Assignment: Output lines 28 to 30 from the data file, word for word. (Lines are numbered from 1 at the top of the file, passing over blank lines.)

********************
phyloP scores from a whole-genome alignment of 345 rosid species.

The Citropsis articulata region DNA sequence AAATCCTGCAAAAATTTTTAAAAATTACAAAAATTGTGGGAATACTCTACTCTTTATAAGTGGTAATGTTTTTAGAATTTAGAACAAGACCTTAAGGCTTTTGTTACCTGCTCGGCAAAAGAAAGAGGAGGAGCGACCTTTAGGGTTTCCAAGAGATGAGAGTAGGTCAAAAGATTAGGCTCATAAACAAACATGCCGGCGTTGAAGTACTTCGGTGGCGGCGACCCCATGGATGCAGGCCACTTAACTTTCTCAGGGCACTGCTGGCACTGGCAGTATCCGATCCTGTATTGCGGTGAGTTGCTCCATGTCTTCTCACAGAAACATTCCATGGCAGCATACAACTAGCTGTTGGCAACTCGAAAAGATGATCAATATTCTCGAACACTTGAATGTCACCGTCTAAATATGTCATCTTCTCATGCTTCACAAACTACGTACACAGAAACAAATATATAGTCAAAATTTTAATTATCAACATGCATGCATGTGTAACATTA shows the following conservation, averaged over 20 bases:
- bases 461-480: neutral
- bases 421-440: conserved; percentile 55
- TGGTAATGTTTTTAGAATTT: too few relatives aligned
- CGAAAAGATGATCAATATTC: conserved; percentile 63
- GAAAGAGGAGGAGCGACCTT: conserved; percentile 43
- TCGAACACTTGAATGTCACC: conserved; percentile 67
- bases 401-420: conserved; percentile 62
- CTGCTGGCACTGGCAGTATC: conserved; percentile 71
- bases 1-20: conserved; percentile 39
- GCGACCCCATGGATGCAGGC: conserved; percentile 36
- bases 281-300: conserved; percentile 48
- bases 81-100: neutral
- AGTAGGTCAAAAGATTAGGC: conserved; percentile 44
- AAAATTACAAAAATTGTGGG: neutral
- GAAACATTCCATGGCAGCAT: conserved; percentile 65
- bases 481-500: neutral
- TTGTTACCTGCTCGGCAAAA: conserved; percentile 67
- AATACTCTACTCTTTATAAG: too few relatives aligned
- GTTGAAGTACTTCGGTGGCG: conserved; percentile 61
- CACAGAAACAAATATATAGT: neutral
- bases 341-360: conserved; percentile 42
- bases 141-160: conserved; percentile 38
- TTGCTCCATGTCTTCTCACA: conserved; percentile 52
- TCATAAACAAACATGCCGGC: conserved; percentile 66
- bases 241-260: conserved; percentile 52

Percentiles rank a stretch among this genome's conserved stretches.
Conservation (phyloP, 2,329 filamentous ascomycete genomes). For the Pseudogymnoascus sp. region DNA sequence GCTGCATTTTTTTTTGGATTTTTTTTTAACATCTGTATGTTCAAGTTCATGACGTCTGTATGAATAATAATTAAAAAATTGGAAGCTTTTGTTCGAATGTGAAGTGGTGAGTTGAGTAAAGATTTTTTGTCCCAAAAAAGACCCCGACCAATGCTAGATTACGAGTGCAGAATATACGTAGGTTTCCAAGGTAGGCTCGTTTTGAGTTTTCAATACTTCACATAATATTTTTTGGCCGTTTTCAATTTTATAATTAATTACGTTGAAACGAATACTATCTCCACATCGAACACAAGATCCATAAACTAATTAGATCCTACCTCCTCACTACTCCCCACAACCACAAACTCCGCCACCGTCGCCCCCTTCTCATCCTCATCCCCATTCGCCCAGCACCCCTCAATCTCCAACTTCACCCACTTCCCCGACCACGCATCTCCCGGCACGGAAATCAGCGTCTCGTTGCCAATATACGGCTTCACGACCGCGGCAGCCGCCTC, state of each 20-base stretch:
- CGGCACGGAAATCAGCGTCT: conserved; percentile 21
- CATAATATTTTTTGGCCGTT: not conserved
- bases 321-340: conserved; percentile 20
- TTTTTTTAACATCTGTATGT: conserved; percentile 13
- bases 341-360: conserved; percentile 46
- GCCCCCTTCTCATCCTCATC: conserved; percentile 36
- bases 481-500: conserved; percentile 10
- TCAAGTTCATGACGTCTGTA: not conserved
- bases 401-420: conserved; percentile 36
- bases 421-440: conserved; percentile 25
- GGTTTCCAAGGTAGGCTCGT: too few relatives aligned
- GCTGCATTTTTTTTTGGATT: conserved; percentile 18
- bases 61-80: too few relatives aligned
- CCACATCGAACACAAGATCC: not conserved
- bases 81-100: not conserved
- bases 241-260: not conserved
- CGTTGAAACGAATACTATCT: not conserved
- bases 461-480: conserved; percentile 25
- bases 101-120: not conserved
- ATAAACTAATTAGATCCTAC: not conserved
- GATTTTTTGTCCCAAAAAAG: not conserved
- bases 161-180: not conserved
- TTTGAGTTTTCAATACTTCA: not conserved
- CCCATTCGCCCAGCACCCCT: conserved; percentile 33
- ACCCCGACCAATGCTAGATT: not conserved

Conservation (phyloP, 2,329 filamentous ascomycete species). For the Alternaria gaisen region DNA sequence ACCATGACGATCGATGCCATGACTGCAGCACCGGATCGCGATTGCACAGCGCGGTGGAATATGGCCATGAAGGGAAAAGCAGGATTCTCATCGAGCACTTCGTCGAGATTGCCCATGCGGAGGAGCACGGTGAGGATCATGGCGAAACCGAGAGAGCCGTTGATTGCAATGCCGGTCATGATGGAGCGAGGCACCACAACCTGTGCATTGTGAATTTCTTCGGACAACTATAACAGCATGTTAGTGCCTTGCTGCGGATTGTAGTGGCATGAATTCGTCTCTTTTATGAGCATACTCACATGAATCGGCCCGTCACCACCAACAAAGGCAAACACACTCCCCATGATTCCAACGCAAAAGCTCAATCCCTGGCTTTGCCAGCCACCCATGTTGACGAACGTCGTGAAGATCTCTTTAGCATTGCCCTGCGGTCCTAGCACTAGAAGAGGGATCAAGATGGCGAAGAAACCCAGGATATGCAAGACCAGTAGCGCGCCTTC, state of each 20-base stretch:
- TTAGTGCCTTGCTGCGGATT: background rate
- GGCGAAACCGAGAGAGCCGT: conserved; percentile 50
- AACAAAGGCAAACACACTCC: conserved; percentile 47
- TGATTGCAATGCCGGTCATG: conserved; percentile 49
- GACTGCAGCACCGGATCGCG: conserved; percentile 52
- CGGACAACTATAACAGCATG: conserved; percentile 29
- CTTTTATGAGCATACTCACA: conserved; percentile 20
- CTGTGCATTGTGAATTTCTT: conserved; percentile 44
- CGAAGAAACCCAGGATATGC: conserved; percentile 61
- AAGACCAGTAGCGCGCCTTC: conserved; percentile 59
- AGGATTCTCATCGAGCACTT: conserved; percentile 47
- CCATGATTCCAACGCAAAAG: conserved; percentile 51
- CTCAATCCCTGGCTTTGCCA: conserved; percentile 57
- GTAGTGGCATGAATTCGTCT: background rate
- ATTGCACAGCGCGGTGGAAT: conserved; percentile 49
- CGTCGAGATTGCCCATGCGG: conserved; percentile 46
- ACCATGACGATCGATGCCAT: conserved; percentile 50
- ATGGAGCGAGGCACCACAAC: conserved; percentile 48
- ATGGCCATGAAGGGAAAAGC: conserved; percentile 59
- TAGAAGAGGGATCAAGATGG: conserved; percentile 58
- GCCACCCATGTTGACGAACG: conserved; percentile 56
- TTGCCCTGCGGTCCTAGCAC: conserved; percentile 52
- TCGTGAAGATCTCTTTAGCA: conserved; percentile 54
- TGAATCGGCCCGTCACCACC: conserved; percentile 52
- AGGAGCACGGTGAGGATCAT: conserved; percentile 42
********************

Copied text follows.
Percentiles rank a stretch among this genome's conserved stretches.
Conservation (phyloP, 2,329 filamentous ascomycete genomes). For the Pseudogymnoascus sp. region DNA sequence GCTGCATTTTTTTTTGGATTTTTTTTTAACATCTGTATGTTCAAGTTCATGACGTCTGTATGAATAATAATTAAAAAATTGGAAGCTTTTGTTCGAATGTGAAGTGGTGAGTTGAGTAAAGATTTTTTGTCCCAAAAAAGACCCCGACCAATGCTAGATTACGAGTGCAGAATATACGTAGGTTTCCAAGGTAGGCTCGTTTTGAGTTTTCAATACTTCACATAATATTTTTTGGCCGTTTTCAATTTTATAATTAATTACGTTGAAACGAATACTATCTCCACATCGAACACAAGATCCATAAACTAATTAGATCCTACCTCCTCACTACTCCCCACAACCACAAACTCCGCCACCGTCGCCCCCTTCTCATCCTCATCCCCATTCGCCCAGCACCCCTCAATCTCCAACTTCACCCACTTCCCCGACCACGCATCTCCCGGCACGGAAATCAGCGTCTCGTTGCCAATATACGGCTTCACGACCGCGGCAGCCGCCTC, state of each 20-base stretch:
- CGGCACGGAAATCAGCGTCT: conserved; percentile 21